Originally iTunes was disruptive. It came into existence to fill a hole in the music industry: Record companies didn’t want to digitialze albums due to their fear that bootleggers would upload the tunes for free to websites like Napster.com. This is wear iTunes came in. They premiered a site focused entirely on selling songs in the digital era in a convenient way. The fact that it was convenient, since the iPod was then swallowing market share at an extraordinary rate, made it easy for consumers to use. The fact that they sold the songs at a good price for the record companies lent comfort for the industry to change. By these factors they were innovative for the age. Then they stalled.
For a decade iTunes remained comfortable as a service to buy albums or singles for their products, leaving music streaming to services like Pandora radio. This was a comfortable arrangement as smartphone ubiquity and selective song streaming were not mainstream; reality soon changed.
Spotify came teetering into the market. It entered into the music arena and up-heaved the status quo: Suddenly the consumer could save specific songs from his or her favorite artist to a library or listen to a personal favorite off of that new album. Spotify quickly stealing market share from the music distribution juggernauts; Pandora and iTunes slowly lost loyal customers and so too did the record companies lose revenue. There was push back, of course; Taylor Swift’s withdraw from this platform was the most notable resistance to this new form of music delivery. In the end it did little to stop Spotify.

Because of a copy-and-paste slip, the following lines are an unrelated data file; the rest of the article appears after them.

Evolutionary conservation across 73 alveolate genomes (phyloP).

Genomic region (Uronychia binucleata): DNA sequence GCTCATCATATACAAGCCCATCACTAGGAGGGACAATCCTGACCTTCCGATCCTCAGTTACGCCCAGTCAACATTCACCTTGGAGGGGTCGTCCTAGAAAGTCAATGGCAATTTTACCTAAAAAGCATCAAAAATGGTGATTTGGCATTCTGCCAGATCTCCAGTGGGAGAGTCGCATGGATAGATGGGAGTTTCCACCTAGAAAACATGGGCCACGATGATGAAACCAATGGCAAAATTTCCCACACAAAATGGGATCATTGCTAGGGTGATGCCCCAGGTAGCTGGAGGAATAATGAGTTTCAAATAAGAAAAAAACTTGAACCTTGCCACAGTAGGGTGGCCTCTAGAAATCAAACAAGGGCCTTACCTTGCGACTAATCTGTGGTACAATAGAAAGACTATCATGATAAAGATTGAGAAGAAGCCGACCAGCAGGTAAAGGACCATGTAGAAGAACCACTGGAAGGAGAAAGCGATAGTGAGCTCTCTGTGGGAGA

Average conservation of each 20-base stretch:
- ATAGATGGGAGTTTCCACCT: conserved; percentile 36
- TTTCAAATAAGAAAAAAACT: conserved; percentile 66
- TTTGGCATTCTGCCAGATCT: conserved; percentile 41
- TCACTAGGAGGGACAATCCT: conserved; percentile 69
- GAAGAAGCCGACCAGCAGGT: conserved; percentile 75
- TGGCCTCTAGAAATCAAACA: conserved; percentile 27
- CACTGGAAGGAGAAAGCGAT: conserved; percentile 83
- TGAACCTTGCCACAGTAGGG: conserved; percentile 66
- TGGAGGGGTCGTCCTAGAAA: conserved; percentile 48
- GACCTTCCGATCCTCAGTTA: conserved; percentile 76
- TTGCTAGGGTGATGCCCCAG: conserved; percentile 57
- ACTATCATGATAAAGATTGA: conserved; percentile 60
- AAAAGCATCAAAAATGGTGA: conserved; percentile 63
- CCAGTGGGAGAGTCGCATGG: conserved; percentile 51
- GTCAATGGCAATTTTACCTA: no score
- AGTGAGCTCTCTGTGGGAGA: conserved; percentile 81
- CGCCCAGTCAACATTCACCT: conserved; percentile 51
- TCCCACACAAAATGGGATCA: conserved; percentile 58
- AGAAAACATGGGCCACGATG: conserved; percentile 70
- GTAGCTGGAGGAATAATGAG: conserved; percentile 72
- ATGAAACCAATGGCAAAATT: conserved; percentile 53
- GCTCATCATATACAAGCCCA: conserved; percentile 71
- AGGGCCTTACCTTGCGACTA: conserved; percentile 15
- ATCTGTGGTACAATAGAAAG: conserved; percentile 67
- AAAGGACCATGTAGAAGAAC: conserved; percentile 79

The music industry eventually came to grips with the general public’s willingness to pay for subscription services instead of traditional albums or digital access licenses like iTunes was selling. iTunes was not slow to change; in fact it changed at a remarkably normal rate: It adopted this model, along with maintaining its old model, right around the time that YouTube Red and Google Play Music were coming onto the market. Its worry and need to diversify is evident in its expansion onto the Android platform, a rather nontraditional move for Apple.
Two questions remain for the future: The first, will these copy-cat services steal Spotify market share? The second, will this streaming service stave off the loss of current Apple customers?Read More